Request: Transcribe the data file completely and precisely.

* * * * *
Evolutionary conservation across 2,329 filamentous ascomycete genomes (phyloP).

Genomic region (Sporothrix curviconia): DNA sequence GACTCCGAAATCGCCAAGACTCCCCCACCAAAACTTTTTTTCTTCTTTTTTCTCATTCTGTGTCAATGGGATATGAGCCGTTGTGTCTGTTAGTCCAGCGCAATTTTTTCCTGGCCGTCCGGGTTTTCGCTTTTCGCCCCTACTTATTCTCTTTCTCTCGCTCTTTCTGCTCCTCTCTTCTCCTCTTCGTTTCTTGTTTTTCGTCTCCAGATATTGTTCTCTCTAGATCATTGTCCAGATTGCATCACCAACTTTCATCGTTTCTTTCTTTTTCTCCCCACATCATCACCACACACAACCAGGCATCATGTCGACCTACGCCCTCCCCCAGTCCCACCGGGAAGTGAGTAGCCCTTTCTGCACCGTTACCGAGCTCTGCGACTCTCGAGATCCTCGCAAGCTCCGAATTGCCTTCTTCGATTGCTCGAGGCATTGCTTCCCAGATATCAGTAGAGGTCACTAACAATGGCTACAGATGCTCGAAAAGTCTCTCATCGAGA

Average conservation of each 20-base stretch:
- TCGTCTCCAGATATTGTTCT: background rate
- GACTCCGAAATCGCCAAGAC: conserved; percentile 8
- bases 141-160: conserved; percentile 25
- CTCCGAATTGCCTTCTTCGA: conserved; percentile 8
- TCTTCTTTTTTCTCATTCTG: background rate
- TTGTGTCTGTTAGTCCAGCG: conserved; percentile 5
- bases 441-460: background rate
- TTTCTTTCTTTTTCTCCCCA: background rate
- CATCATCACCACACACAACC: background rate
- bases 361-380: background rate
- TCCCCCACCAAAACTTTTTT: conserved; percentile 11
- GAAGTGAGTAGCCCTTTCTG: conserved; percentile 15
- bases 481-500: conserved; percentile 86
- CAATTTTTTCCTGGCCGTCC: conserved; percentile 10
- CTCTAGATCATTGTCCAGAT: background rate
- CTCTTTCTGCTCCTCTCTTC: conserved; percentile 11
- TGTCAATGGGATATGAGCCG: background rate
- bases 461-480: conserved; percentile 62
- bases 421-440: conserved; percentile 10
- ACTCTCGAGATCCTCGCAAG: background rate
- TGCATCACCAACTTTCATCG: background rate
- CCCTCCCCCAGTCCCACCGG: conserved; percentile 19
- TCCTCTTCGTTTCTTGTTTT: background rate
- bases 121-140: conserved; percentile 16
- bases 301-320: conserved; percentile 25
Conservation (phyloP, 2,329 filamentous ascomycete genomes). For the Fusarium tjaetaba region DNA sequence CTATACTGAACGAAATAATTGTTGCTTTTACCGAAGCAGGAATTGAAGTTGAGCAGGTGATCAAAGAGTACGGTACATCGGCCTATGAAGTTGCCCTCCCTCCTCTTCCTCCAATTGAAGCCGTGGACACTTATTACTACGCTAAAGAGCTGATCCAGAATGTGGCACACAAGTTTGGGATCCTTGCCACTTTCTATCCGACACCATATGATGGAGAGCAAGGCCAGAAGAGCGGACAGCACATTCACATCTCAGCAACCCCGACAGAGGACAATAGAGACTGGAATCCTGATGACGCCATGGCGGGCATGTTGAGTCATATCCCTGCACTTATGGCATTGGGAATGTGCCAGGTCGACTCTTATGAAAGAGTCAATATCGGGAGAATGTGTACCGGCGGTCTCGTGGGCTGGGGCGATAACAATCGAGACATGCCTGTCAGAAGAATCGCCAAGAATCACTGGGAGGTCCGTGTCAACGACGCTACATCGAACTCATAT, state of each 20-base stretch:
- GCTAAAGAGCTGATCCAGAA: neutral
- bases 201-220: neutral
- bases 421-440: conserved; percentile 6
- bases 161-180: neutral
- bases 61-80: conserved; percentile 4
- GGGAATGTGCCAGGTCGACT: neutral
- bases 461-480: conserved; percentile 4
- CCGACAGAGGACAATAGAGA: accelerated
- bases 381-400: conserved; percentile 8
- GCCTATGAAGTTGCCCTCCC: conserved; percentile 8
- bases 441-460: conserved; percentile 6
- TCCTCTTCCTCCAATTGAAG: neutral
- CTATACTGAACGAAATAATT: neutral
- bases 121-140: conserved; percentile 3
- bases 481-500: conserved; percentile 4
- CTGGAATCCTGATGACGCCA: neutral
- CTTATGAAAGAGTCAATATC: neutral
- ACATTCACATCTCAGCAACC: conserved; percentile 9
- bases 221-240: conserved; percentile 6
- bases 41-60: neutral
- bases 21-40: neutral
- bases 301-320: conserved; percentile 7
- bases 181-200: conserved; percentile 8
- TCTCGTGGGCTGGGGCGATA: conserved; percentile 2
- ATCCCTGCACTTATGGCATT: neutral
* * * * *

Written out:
Evolutionary conservation across 2,329 filamentous ascomycete genomes (phyloP).

Genomic region (Sporothrix curviconia): DNA sequence GACTCCGAAATCGCCAAGACTCCCCCACCAAAACTTTTTTTCTTCTTTTTTCTCATTCTGTGTCAATGGGATATGAGCCGTTGTGTCTGTTAGTCCAGCGCAATTTTTTCCTGGCCGTCCGGGTTTTCGCTTTTCGCCCCTACTTATTCTCTTTCTCTCGCTCTTTCTGCTCCTCTCTTCTCCTCTTCGTTTCTTGTTTTTCGTCTCCAGATATTGTTCTCTCTAGATCATTGTCCAGATTGCATCACCAACTTTCATCGTTTCTTTCTTTTTCTCCCCACATCATCACCACACACAACCAGGCATCATGTCGACCTACGCCCTCCCCCAGTCCCACCGGGAAGTGAGTAGCCCTTTCTGCACCGTTACCGAGCTCTGCGACTCTCGAGATCCTCGCAAGCTCCGAATTGCCTTCTTCGATTGCTCGAGGCATTGCTTCCCAGATATCAGTAGAGGTCACTAACAATGGCTACAGATGCTCGAAAAGTCTCTCATCGAGA

Average conservation of each 20-base stretch:
- TCGTCTCCAGATATTGTTCT: background rate
- GACTCCGAAATCGCCAAGAC: conserved; percentile 8
- bases 141-160: conserved; percentile 25
- CTCCGAATTGCCTTCTTCGA: conserved; percentile 8
- TCTTCTTTTTTCTCATTCTG: background rate
- TTGTGTCTGTTAGTCCAGCG: conserved; percentile 5
- bases 441-460: background rate
- TTTCTTTCTTTTTCTCCCCA: background rate
- CATCATCACCACACACAACC: background rate
- bases 361-380: background rate
- TCCCCCACCAAAACTTTTTT: conserved; percentile 11
- GAAGTGAGTAGCCCTTTCTG: conserved; percentile 15
- bases 481-500: conserved; percentile 86
- CAATTTTTTCCTGGCCGTCC: conserved; percentile 10
- CTCTAGATCATTGTCCAGAT: background rate
- CTCTTTCTGCTCCTCTCTTC: conserved; percentile 11
- TGTCAATGGGATATGAGCCG: background rate
- bases 461-480: conserved; percentile 62
- bases 421-440: conserved; percentile 10
- ACTCTCGAGATCCTCGCAAG: background rate
- TGCATCACCAACTTTCATCG: background rate
- CCCTCCCCCAGTCCCACCGG: conserved; percentile 19
- TCCTCTTCGTTTCTTGTTTT: background rate
- bases 121-140: conserved; percentile 16
- bases 301-320: conserved; percentile 25
Conservation (phyloP, 2,329 filamentous ascomycete genomes). For the Fusarium tjaetaba region DNA sequence CTATACTGAACGAAATAATTGTTGCTTTTACCGAAGCAGGAATTGAAGTTGAGCAGGTGATCAAAGAGTACGGTACATCGGCCTATGAAGTTGCCCTCCCTCCTCTTCCTCCAATTGAAGCCGTGGACACTTATTACTACGCTAAAGAGCTGATCCAGAATGTGGCACACAAGTTTGGGATCCTTGCCACTTTCTATCCGACACCATATGATGGAGAGCAAGGCCAGAAGAGCGGACAGCACATTCACATCTCAGCAACCCCGACAGAGGACAATAGAGACTGGAATCCTGATGACGCCATGGCGGGCATGTTGAGTCATATCCCTGCACTTATGGCATTGGGAATGTGCCAGGTCGACTCTTATGAAAGAGTCAATATCGGGAGAATGTGTACCGGCGGTCTCGTGGGCTGGGGCGATAACAATCGAGACATGCCTGTCAGAAGAATCGCCAAGAATCACTGGGAGGTCCGTGTCAACGACGCTACATCGAACTCATAT, state of each 20-base stretch:
- GCTAAAGAGCTGATCCAGAA: neutral
- bases 201-220: neutral
- bases 421-440: conserved; percentile 6
- bases 161-180: neutral
- bases 61-80: conserved; percentile 4
- GGGAATGTGCCAGGTCGACT: neutral
- bases 461-480: conserved; percentile 4
- CCGACAGAGGACAATAGAGA: accelerated
- bases 381-400: conserved; percentile 8
- GCCTATGAAGTTGCCCTCCC: conserved; percentile 8
- bases 441-460: conserved; percentile 6
- TCCTCTTCCTCCAATTGAAG: neutral
- CTATACTGAACGAAATAATT: neutral
- bases 121-140: conserved; percentile 3
- bases 481-500: conserved; percentile 4
- CTGGAATCCTGATGACGCCA: neutral
- CTTATGAAAGAGTCAATATC: neutral
- ACATTCACATCTCAGCAACC: conserved; percentile 9
- bases 221-240: conserved; percentile 6
- bases 41-60: neutral
- bases 21-40: neutral
- bases 301-320: conserved; percentile 7
- bases 181-200: conserved; percentile 8
- TCTCGTGGGCTGGGGCGATA: conserved; percentile 2
- ATCCCTGCACTTATGGCATT: neutral